News from Andalucia & Costa del Sol
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Week October 20th - October 27th 2008
Mayor faces prison after criticising the King
The public prosecutor is investigating comments made at an event in April
By David Eade
The left-wing Izquierda Unida party mayor of Puerto Real, José Antonio Barroso, has no regrets about criticisms he has made about the Spanish monarch, Juan Carlos, despite the possibility of being sentenced to jail after he appears in court this week.
The Cádiz public prosecutor's office has decided to investigate after comments made by the mayor in Los Barrios in April, at an event to commemorate the II Republic. During a speech the outspoken Barroso cast aspersions on the King and his father, and accused the monarch of being corrupt because of some of his business associations.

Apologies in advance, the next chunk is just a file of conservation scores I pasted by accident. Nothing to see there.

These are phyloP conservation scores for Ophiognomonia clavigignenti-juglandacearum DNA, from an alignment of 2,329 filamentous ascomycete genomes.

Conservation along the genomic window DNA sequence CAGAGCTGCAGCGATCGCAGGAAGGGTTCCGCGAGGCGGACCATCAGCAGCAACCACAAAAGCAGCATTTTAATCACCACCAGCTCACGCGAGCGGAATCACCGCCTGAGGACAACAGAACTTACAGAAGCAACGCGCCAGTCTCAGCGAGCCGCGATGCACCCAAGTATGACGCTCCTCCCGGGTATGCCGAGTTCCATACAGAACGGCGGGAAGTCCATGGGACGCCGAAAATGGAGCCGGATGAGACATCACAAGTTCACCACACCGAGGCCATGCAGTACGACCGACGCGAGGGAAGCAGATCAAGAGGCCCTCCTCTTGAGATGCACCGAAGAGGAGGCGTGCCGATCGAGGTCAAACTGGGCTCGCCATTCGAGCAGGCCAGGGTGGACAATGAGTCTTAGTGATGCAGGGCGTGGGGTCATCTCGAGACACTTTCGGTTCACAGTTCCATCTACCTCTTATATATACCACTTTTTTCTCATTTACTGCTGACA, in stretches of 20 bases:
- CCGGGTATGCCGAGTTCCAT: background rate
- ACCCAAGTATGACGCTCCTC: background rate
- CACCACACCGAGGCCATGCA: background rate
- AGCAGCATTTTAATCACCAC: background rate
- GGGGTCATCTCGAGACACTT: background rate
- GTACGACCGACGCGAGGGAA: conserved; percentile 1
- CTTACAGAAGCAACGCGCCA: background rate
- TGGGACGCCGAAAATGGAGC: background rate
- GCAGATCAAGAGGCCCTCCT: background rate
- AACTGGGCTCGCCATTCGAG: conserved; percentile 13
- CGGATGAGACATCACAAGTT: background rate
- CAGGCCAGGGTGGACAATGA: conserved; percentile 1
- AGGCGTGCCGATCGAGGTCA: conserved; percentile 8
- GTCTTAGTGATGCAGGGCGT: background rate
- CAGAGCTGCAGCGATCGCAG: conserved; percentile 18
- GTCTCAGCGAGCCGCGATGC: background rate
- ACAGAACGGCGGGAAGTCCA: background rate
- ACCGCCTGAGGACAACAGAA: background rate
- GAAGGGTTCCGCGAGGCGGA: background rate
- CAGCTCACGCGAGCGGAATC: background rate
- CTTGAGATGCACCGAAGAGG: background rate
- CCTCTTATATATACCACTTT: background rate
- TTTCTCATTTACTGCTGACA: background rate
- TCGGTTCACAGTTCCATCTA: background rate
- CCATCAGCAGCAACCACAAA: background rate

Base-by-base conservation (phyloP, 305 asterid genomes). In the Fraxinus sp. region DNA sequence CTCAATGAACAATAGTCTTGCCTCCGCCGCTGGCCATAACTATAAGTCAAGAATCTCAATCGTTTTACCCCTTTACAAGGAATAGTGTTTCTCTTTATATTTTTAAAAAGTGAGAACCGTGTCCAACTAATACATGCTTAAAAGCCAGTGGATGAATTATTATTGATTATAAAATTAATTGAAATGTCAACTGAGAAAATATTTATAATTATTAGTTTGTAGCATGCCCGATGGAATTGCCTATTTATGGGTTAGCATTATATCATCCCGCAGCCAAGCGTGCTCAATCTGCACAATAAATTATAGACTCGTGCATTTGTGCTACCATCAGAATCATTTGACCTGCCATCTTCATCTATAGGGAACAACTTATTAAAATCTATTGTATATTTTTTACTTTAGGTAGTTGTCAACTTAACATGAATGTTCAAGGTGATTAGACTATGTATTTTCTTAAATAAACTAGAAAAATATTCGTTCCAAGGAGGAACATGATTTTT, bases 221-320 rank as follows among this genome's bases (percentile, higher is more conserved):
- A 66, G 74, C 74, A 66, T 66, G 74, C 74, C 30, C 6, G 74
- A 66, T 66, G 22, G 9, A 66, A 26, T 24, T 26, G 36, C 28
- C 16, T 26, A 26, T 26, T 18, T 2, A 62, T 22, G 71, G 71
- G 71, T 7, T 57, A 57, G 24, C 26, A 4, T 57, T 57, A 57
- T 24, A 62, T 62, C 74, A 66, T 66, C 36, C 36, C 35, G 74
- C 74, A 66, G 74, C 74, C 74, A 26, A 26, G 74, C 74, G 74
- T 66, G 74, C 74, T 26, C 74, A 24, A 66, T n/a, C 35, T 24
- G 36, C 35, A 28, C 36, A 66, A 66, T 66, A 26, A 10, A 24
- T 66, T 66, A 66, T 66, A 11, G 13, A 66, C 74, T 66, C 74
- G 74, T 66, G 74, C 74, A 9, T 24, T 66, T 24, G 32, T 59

José Antonio Barroso insists that he spoke "under the umbrella of the constitutional right to free expression which all Spanish nationals are supposed to have" and that he was expressing his political convictions.
The socialist mayor of Los Barrios, Alonso Rojas, has supported José Antonio Barroso. Rojas stated that while he does not agree with Barroso's views he supports the right of free speech and hence Barroso's right to say what he believes in.
Favour pay back
Apart from the fact that Barroso made the remarks in Rojas' town the Los Barrios mayor was also paying back his counterpart for his support earlier in the year. Rojas is appealing a court ruling barring him from office for not obeying a judicial order to pay a municipal bill for a water treatment plant - a debt that relates to a previous administration.